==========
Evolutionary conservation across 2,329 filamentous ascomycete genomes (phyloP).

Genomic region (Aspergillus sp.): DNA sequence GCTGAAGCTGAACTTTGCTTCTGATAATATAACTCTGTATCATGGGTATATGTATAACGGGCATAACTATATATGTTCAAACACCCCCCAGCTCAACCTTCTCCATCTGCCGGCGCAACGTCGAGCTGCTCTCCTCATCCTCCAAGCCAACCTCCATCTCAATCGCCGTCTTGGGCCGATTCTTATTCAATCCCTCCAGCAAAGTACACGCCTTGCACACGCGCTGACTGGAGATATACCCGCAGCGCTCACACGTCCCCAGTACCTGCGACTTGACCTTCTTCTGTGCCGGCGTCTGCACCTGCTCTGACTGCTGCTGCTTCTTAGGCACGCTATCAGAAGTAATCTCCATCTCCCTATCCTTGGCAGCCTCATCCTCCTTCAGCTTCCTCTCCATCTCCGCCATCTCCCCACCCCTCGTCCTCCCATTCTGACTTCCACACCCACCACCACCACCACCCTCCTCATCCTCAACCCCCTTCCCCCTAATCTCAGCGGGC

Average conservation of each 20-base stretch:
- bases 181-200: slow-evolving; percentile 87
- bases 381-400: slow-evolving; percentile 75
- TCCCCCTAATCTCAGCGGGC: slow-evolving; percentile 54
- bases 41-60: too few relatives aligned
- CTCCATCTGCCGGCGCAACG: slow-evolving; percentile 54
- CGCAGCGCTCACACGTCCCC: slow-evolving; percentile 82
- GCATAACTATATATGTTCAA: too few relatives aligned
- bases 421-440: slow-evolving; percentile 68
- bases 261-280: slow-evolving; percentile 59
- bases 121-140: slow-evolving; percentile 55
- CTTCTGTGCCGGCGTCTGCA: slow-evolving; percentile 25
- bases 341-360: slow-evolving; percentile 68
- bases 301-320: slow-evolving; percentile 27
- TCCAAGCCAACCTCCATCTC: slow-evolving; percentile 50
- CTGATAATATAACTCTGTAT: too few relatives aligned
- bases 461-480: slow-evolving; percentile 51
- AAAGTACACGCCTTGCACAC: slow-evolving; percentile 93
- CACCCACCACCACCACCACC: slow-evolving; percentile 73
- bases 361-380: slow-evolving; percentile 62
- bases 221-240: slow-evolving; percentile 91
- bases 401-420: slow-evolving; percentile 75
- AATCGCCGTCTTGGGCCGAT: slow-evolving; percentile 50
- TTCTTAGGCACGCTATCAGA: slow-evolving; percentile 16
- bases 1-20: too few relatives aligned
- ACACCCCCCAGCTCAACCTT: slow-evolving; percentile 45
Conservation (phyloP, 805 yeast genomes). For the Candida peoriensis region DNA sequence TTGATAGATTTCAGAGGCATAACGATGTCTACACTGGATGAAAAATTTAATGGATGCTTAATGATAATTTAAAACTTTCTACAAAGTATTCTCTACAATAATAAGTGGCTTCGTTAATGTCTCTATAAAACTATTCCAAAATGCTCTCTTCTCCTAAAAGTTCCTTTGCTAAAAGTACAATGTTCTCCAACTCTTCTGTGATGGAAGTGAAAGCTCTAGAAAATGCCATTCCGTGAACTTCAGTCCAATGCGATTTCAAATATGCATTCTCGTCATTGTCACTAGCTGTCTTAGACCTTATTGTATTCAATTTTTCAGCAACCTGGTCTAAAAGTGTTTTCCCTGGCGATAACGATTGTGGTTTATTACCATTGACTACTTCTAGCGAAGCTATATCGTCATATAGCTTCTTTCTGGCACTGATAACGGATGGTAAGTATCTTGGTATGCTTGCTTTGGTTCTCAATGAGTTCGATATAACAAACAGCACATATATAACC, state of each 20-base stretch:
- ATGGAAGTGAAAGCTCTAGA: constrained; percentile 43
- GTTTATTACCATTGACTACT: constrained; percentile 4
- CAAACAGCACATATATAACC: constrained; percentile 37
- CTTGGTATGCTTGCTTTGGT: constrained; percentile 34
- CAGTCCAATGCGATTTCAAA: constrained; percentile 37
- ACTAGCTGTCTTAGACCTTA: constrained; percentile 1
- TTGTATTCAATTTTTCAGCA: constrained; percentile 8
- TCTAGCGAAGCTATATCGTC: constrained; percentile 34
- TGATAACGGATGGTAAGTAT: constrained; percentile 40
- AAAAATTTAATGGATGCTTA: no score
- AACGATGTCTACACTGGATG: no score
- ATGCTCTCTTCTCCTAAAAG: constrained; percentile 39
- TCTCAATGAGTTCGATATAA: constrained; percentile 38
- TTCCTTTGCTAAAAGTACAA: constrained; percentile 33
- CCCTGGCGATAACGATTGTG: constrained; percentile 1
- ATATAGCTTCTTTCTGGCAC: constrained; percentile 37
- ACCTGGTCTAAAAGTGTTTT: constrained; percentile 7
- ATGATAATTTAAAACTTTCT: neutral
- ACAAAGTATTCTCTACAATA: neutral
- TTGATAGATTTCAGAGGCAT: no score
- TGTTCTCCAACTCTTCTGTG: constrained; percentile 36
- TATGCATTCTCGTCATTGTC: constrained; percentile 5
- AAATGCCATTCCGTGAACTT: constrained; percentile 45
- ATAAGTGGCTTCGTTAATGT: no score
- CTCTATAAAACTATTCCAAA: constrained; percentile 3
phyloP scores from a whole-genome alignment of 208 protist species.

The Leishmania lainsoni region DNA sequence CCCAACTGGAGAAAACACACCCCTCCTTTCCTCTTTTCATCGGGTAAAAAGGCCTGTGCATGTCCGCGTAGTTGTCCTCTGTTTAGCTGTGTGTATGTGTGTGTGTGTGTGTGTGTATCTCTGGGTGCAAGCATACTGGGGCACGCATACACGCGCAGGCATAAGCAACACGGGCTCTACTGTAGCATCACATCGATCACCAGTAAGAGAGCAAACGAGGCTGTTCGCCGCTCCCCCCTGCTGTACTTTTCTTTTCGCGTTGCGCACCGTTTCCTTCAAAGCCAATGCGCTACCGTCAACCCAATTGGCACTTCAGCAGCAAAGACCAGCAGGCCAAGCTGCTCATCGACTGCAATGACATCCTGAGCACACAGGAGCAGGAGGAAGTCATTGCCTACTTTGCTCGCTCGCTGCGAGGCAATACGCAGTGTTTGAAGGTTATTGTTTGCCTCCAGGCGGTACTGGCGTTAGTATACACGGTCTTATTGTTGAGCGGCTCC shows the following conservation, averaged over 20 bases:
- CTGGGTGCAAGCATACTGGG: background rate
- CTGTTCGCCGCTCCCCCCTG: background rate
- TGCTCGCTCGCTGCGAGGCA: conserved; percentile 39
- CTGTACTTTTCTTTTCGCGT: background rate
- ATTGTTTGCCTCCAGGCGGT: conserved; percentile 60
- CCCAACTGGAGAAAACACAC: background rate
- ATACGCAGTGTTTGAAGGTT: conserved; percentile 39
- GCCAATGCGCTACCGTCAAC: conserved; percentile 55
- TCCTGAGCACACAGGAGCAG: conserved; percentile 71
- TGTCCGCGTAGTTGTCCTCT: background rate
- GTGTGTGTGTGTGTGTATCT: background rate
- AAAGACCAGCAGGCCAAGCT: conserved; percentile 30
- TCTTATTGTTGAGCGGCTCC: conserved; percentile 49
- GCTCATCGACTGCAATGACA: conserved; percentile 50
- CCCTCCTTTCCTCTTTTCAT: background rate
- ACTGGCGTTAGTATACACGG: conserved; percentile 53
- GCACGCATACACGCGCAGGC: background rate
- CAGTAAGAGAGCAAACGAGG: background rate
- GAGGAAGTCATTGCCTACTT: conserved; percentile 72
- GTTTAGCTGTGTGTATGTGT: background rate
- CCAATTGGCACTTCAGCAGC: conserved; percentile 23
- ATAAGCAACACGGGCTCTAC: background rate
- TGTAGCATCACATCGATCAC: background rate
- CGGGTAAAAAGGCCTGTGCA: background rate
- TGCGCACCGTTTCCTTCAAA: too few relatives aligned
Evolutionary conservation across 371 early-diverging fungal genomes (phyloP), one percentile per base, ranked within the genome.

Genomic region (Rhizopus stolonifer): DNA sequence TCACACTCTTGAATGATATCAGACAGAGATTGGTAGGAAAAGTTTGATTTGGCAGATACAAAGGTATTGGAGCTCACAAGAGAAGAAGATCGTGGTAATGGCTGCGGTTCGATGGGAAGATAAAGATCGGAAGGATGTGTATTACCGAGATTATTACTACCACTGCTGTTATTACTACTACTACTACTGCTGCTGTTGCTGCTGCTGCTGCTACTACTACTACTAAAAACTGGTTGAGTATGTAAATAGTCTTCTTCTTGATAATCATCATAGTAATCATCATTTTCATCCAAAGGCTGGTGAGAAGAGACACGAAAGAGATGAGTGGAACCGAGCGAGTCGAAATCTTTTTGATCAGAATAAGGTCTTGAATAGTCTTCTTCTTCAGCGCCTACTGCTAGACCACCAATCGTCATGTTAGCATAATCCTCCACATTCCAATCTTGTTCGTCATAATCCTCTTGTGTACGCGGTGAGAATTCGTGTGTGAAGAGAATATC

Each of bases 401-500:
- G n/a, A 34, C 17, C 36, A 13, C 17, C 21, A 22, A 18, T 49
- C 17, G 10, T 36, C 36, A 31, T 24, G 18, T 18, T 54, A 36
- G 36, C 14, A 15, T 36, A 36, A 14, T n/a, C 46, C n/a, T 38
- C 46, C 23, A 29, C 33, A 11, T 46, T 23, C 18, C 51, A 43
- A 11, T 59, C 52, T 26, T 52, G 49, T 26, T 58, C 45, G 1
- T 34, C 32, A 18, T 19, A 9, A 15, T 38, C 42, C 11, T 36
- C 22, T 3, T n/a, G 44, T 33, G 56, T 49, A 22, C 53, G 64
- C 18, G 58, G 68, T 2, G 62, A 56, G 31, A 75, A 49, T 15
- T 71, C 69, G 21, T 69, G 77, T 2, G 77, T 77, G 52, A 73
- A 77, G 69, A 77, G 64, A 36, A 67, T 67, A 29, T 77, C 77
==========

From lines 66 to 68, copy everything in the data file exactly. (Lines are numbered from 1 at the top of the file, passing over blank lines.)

- TGTCCGCGTAGTTGTCCTCT: background rate
- GTGTGTGTGTGTGTGTATCT: background rate
- AAAGACCAGCAGGCCAAGCT: conserved; percentile 30